BEIJING (Reuters) – China’s export growth slowed to single digits, the weakest in almost two years, while imports barely changed in April as tighter and wider COVID-19 curbs halted factory production and crimped domestic demand, adding to wider economic woes.
Exports in dollar terms grew 3.9% in April from a year earlier, dropping sharply from the 14.7% growth reported in March although slightly better than analysts’ forecast of 3.2%. It was the slowest pace since June 2020.
Imports were broadly stable year-on-year, improving slightly from a 0.1% fall in March and a bit better than the 3.0% contraction tipped by the Reuters poll.
The weak figures show China’s trade sector, which accounts for about a third of gross domestic product, is losing momentum as lockdowns across the country ensnared supply chains in major centres like Shanghai, heightening risks of a deeper slowdown in the world’s second-largest economy and beyond.
“The virus outbreaks in China led to huge difficulties in the production chains and the supply chains,” Chang Ran, a senior analyst at Zhixin Investment Research Institute said in a note on Monday. “Meanwhile, some countries in Southeast Asia have transitioned from recovery to production expansion, replacing Chinese exports to some extent.”
Julian Evans-Pritchard, senior China economist at Capital Economics, said the main headwind to exports is weakening foreign demand.
“The sharpest falls were in shipments to the EU and U.S., where high inflation is weighing on real household incomes,” he said. “The declines were also especially pronounced in electronics exports which suggest a further unwinding of pandemic-linked demand for Chinese goods.”
ECONOMY UNDER LOCKDOWN
Beijing’s extraordinary efforts to curb the country’s largest COVID-19 outbreaks in two years have clogged highways and ports, restricted activity in dozens of cities including Shanghai and forced companies from Apple supplier Foxconn to automakers Toyota and Volkswagen to suspend some operations.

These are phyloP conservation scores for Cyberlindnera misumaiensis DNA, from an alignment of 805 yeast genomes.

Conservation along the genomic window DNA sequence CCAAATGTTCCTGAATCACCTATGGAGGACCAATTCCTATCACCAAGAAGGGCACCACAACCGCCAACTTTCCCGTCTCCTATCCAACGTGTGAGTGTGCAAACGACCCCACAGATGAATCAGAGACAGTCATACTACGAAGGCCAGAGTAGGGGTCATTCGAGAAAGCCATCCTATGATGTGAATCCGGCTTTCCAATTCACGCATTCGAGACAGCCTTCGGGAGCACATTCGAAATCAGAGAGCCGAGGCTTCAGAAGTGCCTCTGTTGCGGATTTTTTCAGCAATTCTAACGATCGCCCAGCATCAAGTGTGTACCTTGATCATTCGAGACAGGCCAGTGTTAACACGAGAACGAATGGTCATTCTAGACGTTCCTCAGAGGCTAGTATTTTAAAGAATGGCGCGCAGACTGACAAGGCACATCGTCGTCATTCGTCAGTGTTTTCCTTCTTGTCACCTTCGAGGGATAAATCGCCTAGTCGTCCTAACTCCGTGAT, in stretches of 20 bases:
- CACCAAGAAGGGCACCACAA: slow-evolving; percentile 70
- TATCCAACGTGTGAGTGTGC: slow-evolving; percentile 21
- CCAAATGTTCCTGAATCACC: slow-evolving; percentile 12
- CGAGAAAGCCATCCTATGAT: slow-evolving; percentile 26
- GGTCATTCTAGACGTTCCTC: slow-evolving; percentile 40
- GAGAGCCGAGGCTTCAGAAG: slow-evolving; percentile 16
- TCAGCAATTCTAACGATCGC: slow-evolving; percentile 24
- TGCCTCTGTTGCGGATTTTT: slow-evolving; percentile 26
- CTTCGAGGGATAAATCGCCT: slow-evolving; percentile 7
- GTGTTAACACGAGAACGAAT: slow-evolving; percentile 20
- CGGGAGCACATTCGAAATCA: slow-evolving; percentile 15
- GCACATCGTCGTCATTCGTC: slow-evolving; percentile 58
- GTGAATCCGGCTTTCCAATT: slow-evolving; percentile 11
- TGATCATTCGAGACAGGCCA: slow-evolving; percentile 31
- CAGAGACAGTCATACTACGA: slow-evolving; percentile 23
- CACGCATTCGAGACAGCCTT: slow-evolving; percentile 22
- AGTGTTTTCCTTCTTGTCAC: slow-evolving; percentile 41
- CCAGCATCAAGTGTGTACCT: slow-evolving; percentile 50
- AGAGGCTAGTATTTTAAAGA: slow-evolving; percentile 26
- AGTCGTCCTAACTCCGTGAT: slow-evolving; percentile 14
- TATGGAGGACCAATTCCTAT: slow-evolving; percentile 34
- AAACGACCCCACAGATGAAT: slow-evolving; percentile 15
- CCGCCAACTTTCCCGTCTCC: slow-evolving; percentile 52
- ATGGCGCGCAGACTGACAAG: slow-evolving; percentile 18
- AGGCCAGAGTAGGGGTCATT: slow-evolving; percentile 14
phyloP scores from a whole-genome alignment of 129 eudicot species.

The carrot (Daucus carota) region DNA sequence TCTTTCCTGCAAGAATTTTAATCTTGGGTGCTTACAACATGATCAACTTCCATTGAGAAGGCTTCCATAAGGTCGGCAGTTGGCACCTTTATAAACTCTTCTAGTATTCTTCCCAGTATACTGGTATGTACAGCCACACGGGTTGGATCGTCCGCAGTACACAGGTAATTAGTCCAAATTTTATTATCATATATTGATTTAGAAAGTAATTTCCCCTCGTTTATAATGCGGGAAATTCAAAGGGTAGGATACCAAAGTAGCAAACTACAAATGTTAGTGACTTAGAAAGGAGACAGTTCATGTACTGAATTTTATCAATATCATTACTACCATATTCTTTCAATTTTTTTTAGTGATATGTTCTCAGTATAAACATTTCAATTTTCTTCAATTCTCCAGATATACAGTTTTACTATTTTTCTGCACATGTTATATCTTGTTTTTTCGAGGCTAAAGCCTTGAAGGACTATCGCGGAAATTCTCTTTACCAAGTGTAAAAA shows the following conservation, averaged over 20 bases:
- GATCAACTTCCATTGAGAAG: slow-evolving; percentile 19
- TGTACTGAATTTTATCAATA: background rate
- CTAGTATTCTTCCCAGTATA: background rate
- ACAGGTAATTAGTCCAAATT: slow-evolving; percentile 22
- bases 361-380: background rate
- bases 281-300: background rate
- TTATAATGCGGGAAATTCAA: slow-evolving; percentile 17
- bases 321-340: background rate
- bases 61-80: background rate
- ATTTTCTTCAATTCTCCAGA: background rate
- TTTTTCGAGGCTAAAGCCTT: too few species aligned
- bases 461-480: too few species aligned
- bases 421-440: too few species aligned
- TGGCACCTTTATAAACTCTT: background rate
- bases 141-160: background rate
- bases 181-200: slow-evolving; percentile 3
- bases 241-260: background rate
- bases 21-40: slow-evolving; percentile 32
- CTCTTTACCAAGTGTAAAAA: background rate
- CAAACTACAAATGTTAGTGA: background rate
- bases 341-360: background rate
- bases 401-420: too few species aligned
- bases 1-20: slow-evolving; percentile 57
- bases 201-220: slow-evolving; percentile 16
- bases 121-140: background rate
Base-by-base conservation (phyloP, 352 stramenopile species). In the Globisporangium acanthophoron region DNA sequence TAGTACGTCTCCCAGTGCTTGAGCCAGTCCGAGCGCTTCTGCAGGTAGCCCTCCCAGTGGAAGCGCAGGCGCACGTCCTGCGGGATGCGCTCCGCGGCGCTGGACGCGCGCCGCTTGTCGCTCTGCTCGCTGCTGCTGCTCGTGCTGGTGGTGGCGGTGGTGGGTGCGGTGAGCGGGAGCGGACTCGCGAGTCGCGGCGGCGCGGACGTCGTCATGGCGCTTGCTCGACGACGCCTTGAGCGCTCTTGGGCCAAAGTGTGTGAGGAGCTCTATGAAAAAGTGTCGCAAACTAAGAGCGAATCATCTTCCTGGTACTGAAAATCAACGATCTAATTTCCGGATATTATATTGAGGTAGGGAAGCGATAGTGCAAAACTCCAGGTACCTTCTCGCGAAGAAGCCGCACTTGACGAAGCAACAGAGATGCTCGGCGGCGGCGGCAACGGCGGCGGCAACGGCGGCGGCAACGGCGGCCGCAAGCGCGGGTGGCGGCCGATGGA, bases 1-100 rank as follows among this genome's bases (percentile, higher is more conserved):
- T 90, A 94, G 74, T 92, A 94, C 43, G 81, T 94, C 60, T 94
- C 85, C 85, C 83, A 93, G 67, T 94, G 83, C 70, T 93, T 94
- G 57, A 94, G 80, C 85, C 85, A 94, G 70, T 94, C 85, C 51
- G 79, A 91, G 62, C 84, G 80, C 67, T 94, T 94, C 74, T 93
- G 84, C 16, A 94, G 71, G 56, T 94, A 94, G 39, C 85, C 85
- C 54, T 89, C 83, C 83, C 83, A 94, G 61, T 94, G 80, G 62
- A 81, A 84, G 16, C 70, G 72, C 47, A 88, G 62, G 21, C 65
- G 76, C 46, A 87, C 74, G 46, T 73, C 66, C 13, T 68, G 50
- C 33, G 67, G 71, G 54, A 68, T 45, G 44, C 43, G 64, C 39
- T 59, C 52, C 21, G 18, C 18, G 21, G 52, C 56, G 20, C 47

Factory activity was already contracting at a sharper pace in April, industry surveys showed, raising fears of a steep slowdown that could also hit global growth.
Shi Xinyu, a foreign trade manager in Yiwu, a commodities trading hub, said only 20-50% of stores in the city are open due to COVID disruptions.
“(The weak import demand came amid) the downward economic cycle and COVID hit,” Shi said. “Life is already hard enough and it happens we’ve got a leaky roof as it rains.”
Additionally, heightened risks from the Ukraine war, persistently soft consumption and a prolonged downturn in the property market are also weighing on growth, analysts say.
With the national jobless rate at a near two-year high, authorities have promised more help to shore up confidence and ward off further job losses in a politically sensitive year.
Some analysts even warn of rising recession risks, saying policymakers must provide more stimulus to reach an official 2022 growth target of about 5.5% if Beijing doesn’t ease its zero-COVID policy.
However, there are few signs of that happening. The country’s top leaders said last week they would stick with their “zero-COVID” policy, stoking worries of a sharper economic downturn.
Exports may have found some support from a weaker yuan, which suffered its worst month in April in nearly two years.
Zhiwei Zhang, chief economist at Pinpoint Asset Management, does not expect export growth to perk up in May as supply problems persist.
“The contraction of imports is a signal, as many firms’ imports of parts of components probably got disrupted,” Zhang said in a note. “The resumption of production is quite slow at this stage.”
China posted a trade surplus of $51.12 billion in the month, slightly wider than a forecast for a $50.65 billion surplus. The country reported a $47.38 billion surplus in March.
(Reporting by Ellen Zhang, Stella Qiu and Ryan Woo; Editing by Sam Holmes)